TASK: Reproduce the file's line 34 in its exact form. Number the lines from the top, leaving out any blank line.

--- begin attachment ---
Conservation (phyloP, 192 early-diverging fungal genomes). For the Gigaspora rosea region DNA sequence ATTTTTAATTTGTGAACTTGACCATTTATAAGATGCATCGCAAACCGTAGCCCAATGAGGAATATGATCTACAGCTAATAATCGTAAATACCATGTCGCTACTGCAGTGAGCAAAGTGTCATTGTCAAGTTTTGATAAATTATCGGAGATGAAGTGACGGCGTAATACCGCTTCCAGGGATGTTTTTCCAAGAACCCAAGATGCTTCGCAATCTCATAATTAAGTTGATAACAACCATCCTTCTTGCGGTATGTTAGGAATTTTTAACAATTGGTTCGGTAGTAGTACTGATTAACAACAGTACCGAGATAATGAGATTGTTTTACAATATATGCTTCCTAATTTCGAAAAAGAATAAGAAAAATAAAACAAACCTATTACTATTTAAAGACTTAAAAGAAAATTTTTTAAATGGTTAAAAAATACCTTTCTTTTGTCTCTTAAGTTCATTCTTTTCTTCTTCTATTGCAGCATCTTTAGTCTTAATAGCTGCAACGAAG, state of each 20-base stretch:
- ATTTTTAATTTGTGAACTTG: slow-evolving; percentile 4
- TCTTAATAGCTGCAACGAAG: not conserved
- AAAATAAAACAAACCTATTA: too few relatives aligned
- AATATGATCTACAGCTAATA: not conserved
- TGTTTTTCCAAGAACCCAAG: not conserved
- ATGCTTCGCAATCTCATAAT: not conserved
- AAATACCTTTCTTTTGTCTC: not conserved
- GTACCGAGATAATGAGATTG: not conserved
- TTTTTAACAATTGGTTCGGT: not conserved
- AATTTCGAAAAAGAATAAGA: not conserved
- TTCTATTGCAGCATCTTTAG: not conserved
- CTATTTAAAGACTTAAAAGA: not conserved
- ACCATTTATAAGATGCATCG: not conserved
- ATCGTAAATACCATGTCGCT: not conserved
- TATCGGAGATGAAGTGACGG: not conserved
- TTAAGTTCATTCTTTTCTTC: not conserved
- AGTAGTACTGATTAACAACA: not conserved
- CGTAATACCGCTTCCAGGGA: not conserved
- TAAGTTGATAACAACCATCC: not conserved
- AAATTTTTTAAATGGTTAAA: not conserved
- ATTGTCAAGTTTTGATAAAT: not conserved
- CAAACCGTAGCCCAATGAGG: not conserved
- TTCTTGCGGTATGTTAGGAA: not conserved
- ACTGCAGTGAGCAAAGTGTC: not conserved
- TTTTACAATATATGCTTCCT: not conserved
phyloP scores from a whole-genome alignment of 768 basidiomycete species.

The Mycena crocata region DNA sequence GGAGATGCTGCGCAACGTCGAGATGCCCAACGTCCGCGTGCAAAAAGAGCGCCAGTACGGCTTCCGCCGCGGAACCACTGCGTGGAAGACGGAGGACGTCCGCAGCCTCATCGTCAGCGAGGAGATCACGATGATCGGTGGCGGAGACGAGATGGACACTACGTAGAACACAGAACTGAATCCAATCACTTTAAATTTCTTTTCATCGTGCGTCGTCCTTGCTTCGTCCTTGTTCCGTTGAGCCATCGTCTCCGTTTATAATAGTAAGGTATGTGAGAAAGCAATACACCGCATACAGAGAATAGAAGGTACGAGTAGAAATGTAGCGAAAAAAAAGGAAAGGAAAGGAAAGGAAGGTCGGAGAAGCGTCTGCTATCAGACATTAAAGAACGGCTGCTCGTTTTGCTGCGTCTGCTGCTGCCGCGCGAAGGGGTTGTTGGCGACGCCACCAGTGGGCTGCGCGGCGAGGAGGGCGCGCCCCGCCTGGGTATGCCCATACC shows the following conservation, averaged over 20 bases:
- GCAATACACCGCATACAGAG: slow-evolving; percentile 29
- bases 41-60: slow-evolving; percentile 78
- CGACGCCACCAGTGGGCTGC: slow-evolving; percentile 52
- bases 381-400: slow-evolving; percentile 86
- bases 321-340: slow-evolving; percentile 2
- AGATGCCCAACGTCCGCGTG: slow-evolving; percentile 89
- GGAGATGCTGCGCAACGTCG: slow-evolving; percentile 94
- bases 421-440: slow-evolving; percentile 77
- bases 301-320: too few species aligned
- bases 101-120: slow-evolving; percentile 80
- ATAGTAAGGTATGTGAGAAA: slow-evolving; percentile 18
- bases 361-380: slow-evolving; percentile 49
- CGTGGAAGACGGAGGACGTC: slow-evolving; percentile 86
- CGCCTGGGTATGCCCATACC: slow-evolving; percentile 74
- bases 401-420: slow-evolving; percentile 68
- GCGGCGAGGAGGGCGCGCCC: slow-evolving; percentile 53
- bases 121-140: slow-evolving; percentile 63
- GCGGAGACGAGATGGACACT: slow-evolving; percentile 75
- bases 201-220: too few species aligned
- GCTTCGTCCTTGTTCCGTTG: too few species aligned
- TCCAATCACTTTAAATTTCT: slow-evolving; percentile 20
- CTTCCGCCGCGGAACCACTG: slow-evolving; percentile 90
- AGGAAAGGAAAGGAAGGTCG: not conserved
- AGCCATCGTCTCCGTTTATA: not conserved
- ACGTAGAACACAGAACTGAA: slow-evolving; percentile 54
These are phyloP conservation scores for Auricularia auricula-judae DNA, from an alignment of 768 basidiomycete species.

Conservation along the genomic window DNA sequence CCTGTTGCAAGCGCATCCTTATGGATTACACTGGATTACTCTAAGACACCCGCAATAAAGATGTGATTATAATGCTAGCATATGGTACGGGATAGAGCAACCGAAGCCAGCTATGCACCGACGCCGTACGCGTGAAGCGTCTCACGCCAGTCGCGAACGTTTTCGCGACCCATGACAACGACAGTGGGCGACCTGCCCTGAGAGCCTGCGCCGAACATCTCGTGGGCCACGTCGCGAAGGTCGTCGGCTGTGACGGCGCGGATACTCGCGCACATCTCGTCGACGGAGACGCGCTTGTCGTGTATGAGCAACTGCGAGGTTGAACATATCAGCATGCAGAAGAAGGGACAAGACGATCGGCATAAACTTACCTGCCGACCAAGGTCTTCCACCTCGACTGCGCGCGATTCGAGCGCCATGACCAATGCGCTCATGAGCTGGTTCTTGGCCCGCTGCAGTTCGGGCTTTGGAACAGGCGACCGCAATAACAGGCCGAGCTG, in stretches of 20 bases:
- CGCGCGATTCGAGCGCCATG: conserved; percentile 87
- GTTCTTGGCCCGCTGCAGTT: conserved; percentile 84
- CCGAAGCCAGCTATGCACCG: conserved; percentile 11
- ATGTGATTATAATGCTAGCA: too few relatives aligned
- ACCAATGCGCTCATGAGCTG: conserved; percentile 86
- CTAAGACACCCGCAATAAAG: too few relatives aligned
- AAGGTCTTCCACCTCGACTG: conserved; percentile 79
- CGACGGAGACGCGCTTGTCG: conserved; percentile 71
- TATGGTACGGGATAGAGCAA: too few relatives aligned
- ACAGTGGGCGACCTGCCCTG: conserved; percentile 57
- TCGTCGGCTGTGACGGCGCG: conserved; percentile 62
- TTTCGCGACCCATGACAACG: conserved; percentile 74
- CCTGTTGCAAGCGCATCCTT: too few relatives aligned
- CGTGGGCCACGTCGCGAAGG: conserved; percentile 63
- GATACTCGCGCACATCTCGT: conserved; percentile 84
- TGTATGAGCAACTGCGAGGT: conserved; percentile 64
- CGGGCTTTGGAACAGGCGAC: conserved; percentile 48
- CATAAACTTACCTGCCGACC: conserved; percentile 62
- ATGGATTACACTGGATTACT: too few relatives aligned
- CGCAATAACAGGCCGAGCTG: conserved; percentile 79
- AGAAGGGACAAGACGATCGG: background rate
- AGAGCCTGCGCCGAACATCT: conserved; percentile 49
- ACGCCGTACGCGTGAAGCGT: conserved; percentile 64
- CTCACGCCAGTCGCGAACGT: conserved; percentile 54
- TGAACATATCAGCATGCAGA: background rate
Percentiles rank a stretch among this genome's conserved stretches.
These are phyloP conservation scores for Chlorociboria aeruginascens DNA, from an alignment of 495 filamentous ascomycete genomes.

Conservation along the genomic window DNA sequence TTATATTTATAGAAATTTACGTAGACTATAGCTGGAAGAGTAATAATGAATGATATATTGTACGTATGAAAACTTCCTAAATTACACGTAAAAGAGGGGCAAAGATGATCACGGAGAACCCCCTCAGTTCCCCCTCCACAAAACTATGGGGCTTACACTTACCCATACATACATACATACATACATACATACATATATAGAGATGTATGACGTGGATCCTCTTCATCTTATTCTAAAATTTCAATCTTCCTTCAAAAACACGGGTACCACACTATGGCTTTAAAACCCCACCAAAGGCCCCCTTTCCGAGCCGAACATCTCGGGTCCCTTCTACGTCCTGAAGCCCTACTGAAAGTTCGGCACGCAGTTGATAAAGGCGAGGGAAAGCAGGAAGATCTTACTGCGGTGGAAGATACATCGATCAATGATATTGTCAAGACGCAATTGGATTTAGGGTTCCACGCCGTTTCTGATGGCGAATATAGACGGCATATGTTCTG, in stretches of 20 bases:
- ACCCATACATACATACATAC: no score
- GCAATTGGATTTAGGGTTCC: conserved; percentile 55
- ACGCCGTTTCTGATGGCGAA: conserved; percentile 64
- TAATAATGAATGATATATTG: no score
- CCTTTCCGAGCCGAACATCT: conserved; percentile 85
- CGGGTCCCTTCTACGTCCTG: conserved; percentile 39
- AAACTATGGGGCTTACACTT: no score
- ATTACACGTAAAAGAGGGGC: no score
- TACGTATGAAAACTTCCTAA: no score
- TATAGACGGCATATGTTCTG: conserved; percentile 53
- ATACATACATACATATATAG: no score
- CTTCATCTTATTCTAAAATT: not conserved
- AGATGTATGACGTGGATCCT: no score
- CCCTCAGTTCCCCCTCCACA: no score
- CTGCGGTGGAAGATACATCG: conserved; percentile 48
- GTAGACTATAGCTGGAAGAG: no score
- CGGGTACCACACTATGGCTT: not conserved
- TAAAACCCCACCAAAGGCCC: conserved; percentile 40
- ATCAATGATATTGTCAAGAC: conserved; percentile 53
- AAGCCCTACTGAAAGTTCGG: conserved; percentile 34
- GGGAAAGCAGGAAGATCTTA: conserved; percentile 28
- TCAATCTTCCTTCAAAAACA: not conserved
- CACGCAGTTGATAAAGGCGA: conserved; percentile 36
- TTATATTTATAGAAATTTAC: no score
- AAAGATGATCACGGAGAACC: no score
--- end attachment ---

- AGATGCCCAACGTCCGCGTG: slow-evolving; percentile 89